The Moroccan foreign ministry summoned Algeria's ambassador Tuesday to protest its alleged expulsion of Syrian refugees across their common border, in the latest spat between the feuding neighbours.
Algeria has already rejected the accusations, saying on Monday that its border guards had merely refused to allow Syrian nationals deported by Morocco onto its territory.
Moroccan Deputy Foreign Minister Mbarka Bouaida told the Algerian envoy of the kingdom's "strong disapproval" of the expulsion of 77 Syrian nationals onto Moroccan territory between Sunday and Tuesday, the ministry said.
The Moroccan interior ministry said earlier that it had protested the move by the Algerian authorities, which was "contrary to the rules of good neighbourliness," adding that 18 women and 43 children were among the Syrians expelled.
But Hassan Amari, a human rights activist in the Moroccan border town of Oujda, the main entry point for migrants entering from Algeria, told AFP he had spoken to 12 Syrians freshly arrived in Morocco who all said they had entered voluntarily to visit their families.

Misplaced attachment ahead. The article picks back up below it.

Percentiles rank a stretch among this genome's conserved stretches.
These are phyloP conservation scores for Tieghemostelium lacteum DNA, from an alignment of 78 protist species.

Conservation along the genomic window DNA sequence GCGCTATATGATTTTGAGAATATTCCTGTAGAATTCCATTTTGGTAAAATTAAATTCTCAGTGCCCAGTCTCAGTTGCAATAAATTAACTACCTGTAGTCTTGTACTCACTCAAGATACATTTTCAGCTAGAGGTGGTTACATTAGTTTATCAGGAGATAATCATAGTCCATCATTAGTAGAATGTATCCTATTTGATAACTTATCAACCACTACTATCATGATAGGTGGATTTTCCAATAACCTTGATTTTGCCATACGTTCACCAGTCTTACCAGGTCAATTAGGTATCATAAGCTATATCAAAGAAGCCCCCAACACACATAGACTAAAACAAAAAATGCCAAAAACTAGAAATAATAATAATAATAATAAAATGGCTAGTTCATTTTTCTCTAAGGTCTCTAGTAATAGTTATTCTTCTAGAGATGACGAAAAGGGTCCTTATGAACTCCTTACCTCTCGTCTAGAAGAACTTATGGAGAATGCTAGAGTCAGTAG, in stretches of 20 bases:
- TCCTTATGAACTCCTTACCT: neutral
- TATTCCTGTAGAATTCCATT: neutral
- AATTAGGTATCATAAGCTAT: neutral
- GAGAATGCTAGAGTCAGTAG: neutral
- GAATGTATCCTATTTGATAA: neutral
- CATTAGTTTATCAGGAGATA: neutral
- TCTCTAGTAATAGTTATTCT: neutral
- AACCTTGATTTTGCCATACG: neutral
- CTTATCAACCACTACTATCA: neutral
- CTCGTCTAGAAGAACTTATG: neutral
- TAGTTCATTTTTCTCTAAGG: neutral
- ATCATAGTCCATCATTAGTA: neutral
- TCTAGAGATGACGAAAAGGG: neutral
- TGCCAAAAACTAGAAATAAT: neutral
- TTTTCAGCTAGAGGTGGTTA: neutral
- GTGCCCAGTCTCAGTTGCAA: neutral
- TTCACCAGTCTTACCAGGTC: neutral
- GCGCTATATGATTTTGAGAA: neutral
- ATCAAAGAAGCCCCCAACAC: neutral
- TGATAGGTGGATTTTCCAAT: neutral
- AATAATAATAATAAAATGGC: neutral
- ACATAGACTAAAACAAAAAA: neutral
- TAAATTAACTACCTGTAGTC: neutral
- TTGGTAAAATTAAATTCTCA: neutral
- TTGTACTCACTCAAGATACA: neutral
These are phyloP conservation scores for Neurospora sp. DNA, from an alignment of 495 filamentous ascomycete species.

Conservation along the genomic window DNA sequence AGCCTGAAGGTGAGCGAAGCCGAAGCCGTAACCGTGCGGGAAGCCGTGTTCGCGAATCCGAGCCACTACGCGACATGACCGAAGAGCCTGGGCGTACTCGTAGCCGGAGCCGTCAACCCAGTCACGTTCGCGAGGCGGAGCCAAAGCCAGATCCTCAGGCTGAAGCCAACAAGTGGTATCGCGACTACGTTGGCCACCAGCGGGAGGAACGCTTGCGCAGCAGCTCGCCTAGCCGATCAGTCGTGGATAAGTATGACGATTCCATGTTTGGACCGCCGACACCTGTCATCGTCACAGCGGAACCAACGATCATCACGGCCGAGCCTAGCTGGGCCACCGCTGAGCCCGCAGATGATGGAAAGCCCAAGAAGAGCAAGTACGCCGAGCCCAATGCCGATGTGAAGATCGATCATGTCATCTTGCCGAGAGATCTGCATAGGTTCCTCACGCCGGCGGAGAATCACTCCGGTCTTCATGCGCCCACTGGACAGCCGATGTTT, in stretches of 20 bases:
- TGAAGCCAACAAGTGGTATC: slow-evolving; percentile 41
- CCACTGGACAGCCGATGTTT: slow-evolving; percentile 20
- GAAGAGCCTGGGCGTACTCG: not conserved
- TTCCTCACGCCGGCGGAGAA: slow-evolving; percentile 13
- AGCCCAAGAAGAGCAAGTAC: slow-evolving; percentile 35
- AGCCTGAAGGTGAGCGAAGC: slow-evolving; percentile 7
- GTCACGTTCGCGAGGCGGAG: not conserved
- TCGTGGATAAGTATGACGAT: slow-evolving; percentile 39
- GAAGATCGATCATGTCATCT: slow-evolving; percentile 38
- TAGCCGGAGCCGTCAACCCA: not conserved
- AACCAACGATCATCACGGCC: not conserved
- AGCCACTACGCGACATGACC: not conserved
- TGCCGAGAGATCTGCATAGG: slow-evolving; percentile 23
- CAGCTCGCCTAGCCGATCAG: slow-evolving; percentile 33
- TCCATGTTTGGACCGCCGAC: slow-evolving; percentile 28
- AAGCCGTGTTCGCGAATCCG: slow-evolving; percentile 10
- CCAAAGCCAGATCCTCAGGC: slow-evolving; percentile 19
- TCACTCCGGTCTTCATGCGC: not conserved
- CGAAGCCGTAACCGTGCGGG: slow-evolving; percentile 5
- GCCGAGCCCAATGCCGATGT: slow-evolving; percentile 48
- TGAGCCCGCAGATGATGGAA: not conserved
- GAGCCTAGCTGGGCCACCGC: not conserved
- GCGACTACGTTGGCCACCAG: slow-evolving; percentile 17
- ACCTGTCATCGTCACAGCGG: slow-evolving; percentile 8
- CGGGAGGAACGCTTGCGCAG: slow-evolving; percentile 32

Tensions between the North African neighbours, linked to their sharp differences over the Western Sahara, have escalated since Algerian President Abdelaziz Bouteflika publicly criticised Morocco over its human rights record in the disputed territory, most of which it occupies.
Rabat recalled its ambassador to Algiers in protest at the October speech, and early the following month a Moroccan protester broke into the compound of Algeria's consulate in Casablanca and tore down the country's flag.
Morocco is also highly sensitive to criticism of its policy towards migrants and asylum-seekers, with a rise in the number of sub-Saharan Africans entering the kingdom over the past 12 months -- mostly via Algeria -- in their quest to reach mainland Europe.